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Stock up on food and proper storage, cooking tips

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Before a disaster, it is vital to know what kinds of foods and drinks you should store. Without proper preparation, a fully stocked kitchen could quickly turn into a collection of inedible and undrinkable items.

Optimal ways of storing drinkable water include purchasing bottled water and/or filling clean containers with tap water, non-perishable items are a no-brainer, but the best piece of advice is to stock up on things you normally eat (e.g. dried fruits, crackers, peanut butter, jelly, dried corn, rice and dry pasta). This makes it easier to rotate the items so they don’t sit and expire.

When food turns dangerous

Taken from HECO’s "Information Handbook for Emergency Preparedness," which adapted material from "Food Safety During and After a Power Outage," from the state of Hawaii Department of Health.

Q. Is food in the fridge safe during a power outage?

A. Yes, as long as the power is off for no more than four hours. When in doubt, though, throw the items out! Bacteria that causes food poisoning cannot be detected by sight, smell or taste. Try not to open the refrigerator door, but to keep the contents as cool as possible. Each time you open the door, you are letting warm air in and cool air out. Throw out anything that may have been contaminated by the juice from dripping raw meat. Some food will have to be discarded if the outage lasts for more than two hours. This pertains especially to perishable food items such as the following protein-rich products: meat, poultry, fish and eggs.

Q. What can probably be kept unrefrigerated, in a cool place, for a few days?

A. Fresh, uncut fruits and vegetables. Check them to make sure they remain firm. Toss them if they become slimy. Other items include dried fruit, fruit juices, and opened jars of jam, jelly, ketchup, mustard, pickles, relish and barbecue sauce.

Q. How long will frozen foods stay frozen in the freezer?

A. It depends. If your freezer is jam-packed with food, they might stay frozen for one to three days. If you have a half-full freezer, maybe one day. The more food you have in your freezer, the better. Another factor is having a well-insulated freezer, which will keep the food frozen longer.

Q. What if a frozen-food item has thawed out completely, but still feels cold?

A. Refreezing food that has thawed can be done in some cases, but the food quality will decline. You should cook and consume the food item as soon as possible. If you cannot detect any ice crystals, do not refreeze vegetables and seafood. Do not refreeze ice cream and frozen dinners.

Q. What if the food smells but looks safe to eat?

A. Do not try to test it further by tasting it. Food spoiled by food-poisoning bacteria cannot be detected by sight, smell, touch or taste. It is far better to play it safe and discard questionable food items, than to run the risk of food poisoning.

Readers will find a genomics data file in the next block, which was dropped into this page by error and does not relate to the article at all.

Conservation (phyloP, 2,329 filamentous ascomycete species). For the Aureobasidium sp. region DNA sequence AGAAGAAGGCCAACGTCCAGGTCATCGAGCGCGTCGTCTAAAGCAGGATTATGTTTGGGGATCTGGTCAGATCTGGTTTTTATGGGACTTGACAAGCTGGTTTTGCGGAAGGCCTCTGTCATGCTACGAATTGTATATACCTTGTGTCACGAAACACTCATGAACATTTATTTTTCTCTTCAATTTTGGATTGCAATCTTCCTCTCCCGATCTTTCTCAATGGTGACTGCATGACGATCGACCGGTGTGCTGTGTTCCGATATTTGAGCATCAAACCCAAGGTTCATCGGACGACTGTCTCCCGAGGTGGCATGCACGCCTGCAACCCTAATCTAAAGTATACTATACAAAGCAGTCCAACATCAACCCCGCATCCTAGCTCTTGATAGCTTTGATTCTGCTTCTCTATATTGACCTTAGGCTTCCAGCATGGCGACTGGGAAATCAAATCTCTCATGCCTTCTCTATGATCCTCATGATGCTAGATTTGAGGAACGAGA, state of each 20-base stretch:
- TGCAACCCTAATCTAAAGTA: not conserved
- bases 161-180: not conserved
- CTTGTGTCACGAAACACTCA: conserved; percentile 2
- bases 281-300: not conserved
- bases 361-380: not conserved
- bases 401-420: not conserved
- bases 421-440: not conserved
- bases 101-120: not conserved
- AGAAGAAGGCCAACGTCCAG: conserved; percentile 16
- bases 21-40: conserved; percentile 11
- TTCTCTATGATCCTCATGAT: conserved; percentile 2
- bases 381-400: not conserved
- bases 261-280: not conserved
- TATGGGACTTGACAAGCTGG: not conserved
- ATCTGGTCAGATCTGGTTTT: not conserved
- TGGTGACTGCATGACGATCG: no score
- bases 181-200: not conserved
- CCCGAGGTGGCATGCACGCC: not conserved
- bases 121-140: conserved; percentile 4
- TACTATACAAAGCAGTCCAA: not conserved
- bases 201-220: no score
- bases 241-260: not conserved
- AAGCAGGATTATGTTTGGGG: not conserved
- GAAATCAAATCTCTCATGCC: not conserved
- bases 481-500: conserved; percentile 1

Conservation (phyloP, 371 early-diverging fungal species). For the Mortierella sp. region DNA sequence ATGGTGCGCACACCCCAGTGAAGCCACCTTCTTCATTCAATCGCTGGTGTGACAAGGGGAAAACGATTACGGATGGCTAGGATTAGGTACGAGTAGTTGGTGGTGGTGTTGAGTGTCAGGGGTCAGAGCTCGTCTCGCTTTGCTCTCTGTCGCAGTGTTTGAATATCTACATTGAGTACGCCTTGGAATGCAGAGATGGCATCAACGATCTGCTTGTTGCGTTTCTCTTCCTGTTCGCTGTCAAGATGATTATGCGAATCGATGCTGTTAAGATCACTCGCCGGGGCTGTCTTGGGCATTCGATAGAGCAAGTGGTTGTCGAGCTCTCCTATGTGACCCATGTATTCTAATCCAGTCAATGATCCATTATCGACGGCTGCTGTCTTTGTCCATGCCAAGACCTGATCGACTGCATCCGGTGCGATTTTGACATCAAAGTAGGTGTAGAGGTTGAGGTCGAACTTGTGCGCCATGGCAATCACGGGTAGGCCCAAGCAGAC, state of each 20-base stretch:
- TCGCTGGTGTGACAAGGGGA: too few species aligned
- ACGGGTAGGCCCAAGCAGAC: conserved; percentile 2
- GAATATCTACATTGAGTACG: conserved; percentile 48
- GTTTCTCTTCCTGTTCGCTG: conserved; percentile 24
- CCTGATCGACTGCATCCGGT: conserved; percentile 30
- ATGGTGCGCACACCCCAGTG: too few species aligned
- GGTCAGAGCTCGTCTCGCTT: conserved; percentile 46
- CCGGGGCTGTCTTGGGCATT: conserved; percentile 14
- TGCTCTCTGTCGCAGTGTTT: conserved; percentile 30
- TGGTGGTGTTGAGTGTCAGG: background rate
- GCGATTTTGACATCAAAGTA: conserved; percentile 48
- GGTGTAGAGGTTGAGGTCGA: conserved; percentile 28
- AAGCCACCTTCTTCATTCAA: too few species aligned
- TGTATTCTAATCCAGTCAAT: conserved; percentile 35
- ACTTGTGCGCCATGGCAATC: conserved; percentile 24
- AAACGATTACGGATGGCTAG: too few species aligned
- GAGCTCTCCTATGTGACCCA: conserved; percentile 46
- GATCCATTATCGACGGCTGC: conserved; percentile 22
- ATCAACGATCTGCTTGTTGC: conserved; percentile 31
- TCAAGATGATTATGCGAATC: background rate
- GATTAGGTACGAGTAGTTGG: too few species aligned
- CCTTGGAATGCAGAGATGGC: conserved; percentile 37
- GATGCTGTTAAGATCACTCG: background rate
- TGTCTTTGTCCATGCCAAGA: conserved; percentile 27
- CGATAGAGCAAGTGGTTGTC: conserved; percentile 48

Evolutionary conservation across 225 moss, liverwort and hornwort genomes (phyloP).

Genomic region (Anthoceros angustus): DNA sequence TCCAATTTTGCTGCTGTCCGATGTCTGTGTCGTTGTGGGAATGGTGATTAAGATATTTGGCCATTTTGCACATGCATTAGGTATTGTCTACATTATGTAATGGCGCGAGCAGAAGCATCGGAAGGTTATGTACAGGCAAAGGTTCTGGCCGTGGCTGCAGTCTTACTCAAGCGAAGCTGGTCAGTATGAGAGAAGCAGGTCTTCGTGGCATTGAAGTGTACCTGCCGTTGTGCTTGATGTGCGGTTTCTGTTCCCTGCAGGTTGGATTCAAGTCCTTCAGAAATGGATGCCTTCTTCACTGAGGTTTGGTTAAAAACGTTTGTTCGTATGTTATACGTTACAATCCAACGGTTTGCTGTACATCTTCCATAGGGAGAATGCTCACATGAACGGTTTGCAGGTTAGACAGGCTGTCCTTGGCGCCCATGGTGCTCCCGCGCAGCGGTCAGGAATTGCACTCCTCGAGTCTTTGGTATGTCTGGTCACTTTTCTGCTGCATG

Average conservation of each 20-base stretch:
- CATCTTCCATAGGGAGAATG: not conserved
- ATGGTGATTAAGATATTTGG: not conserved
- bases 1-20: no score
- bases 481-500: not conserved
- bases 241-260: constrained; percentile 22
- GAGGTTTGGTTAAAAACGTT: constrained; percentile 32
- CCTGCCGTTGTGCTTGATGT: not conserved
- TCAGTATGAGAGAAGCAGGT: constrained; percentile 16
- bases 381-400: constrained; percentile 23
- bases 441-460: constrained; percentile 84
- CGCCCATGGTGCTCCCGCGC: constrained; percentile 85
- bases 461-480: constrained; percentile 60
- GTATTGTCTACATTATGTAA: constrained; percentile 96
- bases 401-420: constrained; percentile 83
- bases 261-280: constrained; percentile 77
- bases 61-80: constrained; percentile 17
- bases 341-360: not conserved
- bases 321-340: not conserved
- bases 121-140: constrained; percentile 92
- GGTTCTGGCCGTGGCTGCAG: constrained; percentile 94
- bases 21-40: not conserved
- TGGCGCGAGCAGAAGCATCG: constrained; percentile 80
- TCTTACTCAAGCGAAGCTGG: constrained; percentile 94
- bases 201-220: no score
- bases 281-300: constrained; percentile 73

Additionally, make sure to keep it to foods that don’t need to be cooked. After all, fuel and power may not be available during emergencies.

And while each family is different when it comes to what constitutes an adequate amount of food and water, Maria Lutz, director of Emergency Services for the American Red Cross, Hawaii Chapter, recommended "seven days’ worth of food, water or resupplies."

"Ideally, you’ll want long-lasting, non-perishable food that requires no heating," added John Cummings, public information officer for the state’s Department of Emergency Management. "Local favorites such as Spam, Vienna sausages and sardines work great."

Despite Hawaii experiencing various natural disasters in the past, not everybody is prepared for the mischance of a hurricane or tsunami. "We’ve had three evacuations in the last three years, so I’d say most folks are well aware," said Cummings. "But we could be made more aware."

As soon as a disaster is forecasted, most general goods stores and markets will find themselves swamped with customers. Thus, to avoid the stress of long lines and low inventory, start stocking up before the next disaster strikes.

Here are other things to consider:

» Perishable foods’ longevity can be extended during a power outage. By keeping your refrigerator and freezer doors closed, food stays cold for about four hours. Refrigerators should be kept around 40 degrees Fahrenheit. According to FEMA, 25 pounds of dry ice can keep perishables stored in a 10-cubic-foot freezer frozen for up to four days.

» Cooking is possible during a power outage with gas stoves. FEMA suggested unconventional cooking sources, including candle warmers, chafing dishes and fondue pots. Canned foods may also be eaten straight from the can.

» In the event of an evacuation, it is easy to forget that one has a stash of supplies. Make sure your supplies are easily accessible within the home. "You could use a rolling bag to store your supplies, making it easy to move," explained Cummings. "Supplies should be stored in a dark part of the house, avoiding direct sunlight." Moisture should also be avoided, since it could lead to mold and spoiled items.

» Regularly check long-term supplies to ensure they are still edible. Rotate items annually to avoid expiration. An easy reminder would be to check supplies as disaster season approaches every year. Allow enough time before a disaster to replace any possibly perished, spoiled or broken items.

» If more containers of food and drink are opened than needed during a disaster, Cummings suggested using them to supplement other foods. For example, if more dried fruit packages were opened than needed, the dried fruit could be added to another person’s cereal. Make use of plastic containers and bags to collect leftovers.

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